Drug overdoses are driving up the death rate of young white adults in the U.S. to levels not seen since the end of the AIDS epidemic more than two decades ago — a turn of fortune that stands in sharp contrast to falling death rates for young blacks.
Arizona's improving employment rate started a three-month clock that limits food stamp benefits for able-bodied adults without dependents. Social-service agencies are bracing for a wave of confusion and appeals for food when the benefits expire this spring.
The Kentucky House voted to let people convicted of most Class D felonies — the lowest level of felony, punishable by one to five years in prison — erase their criminal records and get a second chance at jobs, housing and other opportunities sometimes denied felons.
Tens of thousands of low-income Ohioans could lose Medicaid coverage under a state plan to charge premiums and impose penalties on those who miss the payments, advocates for the poor warn.
Pennsylvania’s approaching primary elections likely mean lawmakers won’t take action on unresolved budget issues and other high-profile legislation to avoid making controversial votes before ballots are cast in April.
Kansas’ high sales taxes on groceries have people crossing state lines to shop, particularly residents living in border counties, a new study from Wichita State University's Kansas Public Finance Center finds. The study analyzed shopping trends before lawmakers raised the tax to 6.5 percent last year. Kansas is one of only 14 states that tax food.
Following an increase in babies born with drug or alcohol dependencies in Delaware, statewide hospital discharge forms are being changed to ensure that babies go home to safe environments and mothers have support systems in place.
The panel appointed by Democratic Gov. John Bel Edwards recommended reducing income tax rates while eliminating federal deductions to Louisiana’s state income tax and establishing a flat corporate tax rate. It also suggests increasing the gas tax and extending the sales tax to more services.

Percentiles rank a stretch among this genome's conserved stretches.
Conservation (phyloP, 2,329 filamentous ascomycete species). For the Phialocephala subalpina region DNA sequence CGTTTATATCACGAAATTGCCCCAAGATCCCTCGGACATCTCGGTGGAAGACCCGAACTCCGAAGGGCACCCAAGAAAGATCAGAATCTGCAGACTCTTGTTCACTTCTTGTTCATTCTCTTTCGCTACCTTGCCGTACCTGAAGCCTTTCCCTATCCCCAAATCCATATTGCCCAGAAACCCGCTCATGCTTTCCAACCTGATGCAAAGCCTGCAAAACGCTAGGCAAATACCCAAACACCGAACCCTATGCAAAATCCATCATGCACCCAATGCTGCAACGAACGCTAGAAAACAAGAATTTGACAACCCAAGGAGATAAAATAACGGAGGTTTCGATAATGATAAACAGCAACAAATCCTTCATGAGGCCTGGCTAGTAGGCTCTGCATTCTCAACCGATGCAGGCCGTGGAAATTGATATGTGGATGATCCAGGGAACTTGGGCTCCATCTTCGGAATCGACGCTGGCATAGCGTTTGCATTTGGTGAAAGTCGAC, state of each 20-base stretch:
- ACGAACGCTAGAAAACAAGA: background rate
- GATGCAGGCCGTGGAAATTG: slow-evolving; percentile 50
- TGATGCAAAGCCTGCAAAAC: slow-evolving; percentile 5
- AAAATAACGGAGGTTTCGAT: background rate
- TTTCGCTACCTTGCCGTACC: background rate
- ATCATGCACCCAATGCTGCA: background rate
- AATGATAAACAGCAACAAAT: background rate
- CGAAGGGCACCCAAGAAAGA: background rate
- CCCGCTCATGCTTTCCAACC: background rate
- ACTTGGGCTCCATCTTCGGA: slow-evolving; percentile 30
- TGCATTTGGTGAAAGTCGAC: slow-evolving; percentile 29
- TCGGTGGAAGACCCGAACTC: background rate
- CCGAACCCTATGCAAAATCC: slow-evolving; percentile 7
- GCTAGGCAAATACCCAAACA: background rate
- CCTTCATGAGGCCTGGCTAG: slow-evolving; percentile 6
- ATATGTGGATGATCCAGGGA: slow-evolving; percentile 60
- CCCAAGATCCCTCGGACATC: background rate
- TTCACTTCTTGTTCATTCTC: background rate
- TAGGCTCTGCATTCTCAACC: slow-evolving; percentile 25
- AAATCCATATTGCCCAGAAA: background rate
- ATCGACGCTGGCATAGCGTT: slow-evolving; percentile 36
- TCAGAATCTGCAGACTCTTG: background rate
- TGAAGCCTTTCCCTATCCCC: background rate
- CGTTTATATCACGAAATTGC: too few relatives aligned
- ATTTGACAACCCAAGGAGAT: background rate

Citing an expected worker shortage, Democratic Gov. Steve Bullock signed an executive order to protect against discrimination on the basis of “genetic information, gender identity or gender expression” in state contracts, as well as against military veterans and those with pregnancy- or childbirth-related medical conditions.
Texas universities are racing to build new medical schools, but without enough slots for postgraduate residents, some worry they're building a pipeline that will funnel new doctors out of state.
Even though new federal regulations hold out the promise of opening up crowdfunding to the masses, advocates of this new source of funding for startups and other small businesses say a state crowdfunding law is still needed.
Coal has few allies these days. But Wyoming is still fighting to save the industry. From a proposal to burn the stuff underground to a contest to find profitable uses for carbon dioxide from power plants, the top coal-producing state has spent tens of millions of dollars to try to save coal — with little to show for the effort.
An Arkansas Democrat-Gazette analysis of state incentive programs found that new jobs sometimes cost more to create than they pay in a year and that companies don't always fulfill their job promises or stick around after they take taxpayer funds.